ICT implants for non-medical purposes violate fundamental legal principles. ICT implants also have numerous ethical issues, including the requirement for: non-instrumentalization, privacy, non-discrimination, informed consent, equity, and the precautionary principle (see also [8], [27], [29]). It should be stated, however, that the EGE, while not recommending ICT implants for non-medical applications because they are fundamentally fraught with legal and ethical issues, did state the following [45, p. 32]:

ICT implants for surveillance in particular threaten human dignity. They could be used by state authorities, individuals and groups to increase their power over others. The implants could be used to locate people (and also to retrieve other kinds of information about them). This might be justified for security reasons (early release for prisoners) or for safety reasons (location of vulnerable children).

However, the EGE insists that such surveillance applications of ICT implants may only be permitted if the legislator considers that there is an urgent and justified necessity in a democratic society (Article 8 of the Human Rights Convention) and there are no less intrusive methods. Nevertheless the EGE does not favor such uses and considers that surveillance applications, under all circumstances, must be specified in legislation. Surveillance procedures in individual cases should be approved and monitored by an independent court.

The same general principles should apply to the use of ICT implants for military purposes. Although this Opinion was certainly useful, we have growing concerns about the development of the information society, the lack of public debate and awareness regarding this emerging technology, and the pressing need for regulation that has not occurred commensurate to developments in this domain.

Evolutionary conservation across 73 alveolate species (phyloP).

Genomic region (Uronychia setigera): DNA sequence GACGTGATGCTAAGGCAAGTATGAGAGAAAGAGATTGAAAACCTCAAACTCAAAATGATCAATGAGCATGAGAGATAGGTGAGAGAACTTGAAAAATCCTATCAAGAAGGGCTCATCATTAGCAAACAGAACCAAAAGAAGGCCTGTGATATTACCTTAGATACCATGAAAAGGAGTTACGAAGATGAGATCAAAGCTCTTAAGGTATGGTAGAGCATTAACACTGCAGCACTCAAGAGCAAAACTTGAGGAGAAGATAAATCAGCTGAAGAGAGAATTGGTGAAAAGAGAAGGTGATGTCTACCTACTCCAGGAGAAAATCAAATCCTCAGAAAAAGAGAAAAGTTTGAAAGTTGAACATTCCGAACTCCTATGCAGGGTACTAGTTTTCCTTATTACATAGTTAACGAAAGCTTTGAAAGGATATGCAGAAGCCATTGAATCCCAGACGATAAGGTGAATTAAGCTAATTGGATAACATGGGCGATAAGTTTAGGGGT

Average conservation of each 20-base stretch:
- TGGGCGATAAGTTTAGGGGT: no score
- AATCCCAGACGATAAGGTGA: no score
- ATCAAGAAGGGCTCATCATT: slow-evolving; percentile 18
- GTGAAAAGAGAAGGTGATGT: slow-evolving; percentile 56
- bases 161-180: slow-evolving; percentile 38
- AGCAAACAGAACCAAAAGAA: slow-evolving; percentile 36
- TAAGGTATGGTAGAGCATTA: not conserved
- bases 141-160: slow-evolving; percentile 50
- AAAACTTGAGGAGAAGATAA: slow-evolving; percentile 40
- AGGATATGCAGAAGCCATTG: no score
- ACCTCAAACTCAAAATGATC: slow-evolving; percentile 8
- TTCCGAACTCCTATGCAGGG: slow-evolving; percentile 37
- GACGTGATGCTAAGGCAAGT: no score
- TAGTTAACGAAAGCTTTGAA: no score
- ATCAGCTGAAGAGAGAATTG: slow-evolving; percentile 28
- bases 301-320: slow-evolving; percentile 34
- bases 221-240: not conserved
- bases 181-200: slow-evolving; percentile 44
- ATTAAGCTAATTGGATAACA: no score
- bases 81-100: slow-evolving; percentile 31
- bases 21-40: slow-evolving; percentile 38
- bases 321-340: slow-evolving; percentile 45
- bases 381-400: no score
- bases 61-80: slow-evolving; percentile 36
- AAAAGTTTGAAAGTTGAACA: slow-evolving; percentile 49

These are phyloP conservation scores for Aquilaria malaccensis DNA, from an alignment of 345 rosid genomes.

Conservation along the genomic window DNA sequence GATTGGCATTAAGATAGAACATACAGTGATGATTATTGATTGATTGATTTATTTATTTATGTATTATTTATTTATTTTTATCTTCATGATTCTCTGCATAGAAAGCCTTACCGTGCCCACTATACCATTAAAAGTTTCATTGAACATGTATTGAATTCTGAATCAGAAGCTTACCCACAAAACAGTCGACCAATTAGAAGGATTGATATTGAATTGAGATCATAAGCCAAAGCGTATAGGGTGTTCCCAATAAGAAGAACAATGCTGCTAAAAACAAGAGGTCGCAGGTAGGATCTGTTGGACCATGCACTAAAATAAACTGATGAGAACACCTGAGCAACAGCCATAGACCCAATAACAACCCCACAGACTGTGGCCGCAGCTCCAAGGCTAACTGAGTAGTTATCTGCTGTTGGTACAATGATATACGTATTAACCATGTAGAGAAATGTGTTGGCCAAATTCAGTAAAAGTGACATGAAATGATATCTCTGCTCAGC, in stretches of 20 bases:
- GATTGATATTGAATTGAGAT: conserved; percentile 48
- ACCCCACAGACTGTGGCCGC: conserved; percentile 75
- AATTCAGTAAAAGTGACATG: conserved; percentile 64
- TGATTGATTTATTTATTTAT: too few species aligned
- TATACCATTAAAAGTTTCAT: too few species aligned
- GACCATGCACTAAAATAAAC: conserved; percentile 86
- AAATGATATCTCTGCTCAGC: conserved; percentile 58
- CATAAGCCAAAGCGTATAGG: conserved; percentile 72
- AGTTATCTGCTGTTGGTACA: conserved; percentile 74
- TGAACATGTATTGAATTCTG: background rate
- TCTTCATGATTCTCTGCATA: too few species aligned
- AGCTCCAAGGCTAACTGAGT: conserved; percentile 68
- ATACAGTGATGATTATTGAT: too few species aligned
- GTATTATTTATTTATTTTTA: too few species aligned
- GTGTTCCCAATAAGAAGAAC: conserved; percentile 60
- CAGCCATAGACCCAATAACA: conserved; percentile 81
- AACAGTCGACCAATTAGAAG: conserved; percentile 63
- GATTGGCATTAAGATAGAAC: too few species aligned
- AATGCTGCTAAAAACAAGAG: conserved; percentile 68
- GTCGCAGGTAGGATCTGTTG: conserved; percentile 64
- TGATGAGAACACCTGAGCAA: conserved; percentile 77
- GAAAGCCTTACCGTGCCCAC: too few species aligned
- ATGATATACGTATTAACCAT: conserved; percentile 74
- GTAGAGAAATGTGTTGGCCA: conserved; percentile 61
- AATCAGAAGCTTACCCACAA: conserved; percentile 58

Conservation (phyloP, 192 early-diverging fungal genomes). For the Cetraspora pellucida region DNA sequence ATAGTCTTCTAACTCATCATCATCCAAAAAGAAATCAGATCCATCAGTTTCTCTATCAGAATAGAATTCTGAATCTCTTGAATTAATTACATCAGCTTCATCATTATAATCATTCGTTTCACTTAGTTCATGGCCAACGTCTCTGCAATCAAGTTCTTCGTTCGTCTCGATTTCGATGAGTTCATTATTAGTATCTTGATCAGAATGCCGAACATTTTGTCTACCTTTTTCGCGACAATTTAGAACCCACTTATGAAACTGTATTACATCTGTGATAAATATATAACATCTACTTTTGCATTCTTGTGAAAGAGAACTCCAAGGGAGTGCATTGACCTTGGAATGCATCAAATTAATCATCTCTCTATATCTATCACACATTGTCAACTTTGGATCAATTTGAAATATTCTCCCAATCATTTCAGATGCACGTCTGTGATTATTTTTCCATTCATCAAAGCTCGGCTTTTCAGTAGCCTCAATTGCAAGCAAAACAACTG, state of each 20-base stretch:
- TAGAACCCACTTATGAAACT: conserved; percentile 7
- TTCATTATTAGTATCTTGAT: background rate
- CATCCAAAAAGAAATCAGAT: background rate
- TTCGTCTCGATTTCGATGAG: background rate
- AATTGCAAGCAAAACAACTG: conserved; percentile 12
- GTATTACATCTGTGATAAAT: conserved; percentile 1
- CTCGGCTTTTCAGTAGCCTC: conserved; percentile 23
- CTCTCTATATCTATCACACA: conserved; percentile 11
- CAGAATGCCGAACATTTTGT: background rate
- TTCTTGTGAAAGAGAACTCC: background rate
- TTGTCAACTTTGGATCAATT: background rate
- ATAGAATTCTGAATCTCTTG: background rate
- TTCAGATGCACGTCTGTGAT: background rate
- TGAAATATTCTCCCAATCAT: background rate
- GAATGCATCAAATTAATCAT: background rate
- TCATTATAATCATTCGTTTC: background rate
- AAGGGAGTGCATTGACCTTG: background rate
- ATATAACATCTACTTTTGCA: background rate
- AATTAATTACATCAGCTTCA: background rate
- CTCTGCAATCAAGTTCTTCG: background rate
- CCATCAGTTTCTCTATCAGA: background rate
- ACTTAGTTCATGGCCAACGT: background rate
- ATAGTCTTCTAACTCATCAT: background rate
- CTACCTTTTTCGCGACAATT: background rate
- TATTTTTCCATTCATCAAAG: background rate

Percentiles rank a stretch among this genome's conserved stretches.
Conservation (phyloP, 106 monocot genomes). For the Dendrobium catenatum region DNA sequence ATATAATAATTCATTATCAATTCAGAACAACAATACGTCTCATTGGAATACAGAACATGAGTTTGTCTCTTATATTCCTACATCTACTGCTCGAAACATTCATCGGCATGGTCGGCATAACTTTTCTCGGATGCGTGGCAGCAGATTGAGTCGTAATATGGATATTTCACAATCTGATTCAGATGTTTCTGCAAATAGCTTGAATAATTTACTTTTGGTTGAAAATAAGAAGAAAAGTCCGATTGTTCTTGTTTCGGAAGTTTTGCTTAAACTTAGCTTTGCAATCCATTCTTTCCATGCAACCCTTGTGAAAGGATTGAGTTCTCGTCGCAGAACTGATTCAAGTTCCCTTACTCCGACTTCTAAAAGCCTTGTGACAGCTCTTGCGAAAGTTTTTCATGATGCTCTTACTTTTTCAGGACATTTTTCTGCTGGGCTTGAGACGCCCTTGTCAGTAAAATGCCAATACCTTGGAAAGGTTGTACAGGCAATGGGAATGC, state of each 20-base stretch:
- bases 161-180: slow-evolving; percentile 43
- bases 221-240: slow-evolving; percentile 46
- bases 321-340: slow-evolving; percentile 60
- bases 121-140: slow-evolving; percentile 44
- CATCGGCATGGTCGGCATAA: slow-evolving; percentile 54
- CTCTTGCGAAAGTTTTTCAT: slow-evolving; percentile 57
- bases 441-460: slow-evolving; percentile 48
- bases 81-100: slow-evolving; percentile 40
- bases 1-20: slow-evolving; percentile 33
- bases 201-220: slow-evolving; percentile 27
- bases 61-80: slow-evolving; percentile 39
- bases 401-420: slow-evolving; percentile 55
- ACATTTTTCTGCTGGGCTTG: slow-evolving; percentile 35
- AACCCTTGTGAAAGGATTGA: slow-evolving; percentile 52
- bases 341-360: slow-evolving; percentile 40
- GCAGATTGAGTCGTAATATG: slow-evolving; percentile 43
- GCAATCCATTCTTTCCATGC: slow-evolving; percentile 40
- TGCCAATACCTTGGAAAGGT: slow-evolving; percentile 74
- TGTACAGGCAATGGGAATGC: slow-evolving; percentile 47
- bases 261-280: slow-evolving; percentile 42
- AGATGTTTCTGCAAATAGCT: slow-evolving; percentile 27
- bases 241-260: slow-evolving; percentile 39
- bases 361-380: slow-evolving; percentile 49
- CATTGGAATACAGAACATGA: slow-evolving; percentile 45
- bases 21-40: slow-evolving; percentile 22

Herein rests the problem of human rights and striking a “balance” between freedom, security, and justice. First, we contend that it is a fallacy to speak of a balance. In the microchip implant scenario, there will never be a balance, so long as someone else has the potential to control the implant device or the stored data about us that is linked to the device. Second, we are living in a period where chip implants for the purposes of segregation are being discussed seriously by health officials and politicians. We are speaking here of the identification of groups of people in the name of “health management” or “national security.” We will almost certainly witness new, and more fixed forms, of “electronic apartheid.”

Consider the very real case where the “Papua Legislative Council was deliberating a regulation that would see microchips implanted in people living with HIV/AIDS so authorities could monitor their actions” [50]. Similar discussions on “registration” were held regarding asylum seekers and illegal immigrants in the European Union [18]. RFID implants or the “tagging” of populations in Asia (e.g., Singapore) were also considered “the next step” in the containment and eradication of the Severe Acute Respiratory Syndrome (SARS) in 2003 [43]. Apart from disease outbreaks, RFID has also been discussed as a response and recovery device for emergency services personnel dispatched to terrorist disasters [6], and for the identification of victims of natural disasters, such as in the case of the Boxing Day Tsunami [10]. The question remains whether there is a truly legitimate use function of chip implants for the purposes of emergency management as opposed to other applications. Definition plays a critical role in this instance. A similar debate has ensued in the use of the Schengen Information System II in the European Union where differing states have recorded alerts on individuals based on their understanding of a security risk [17].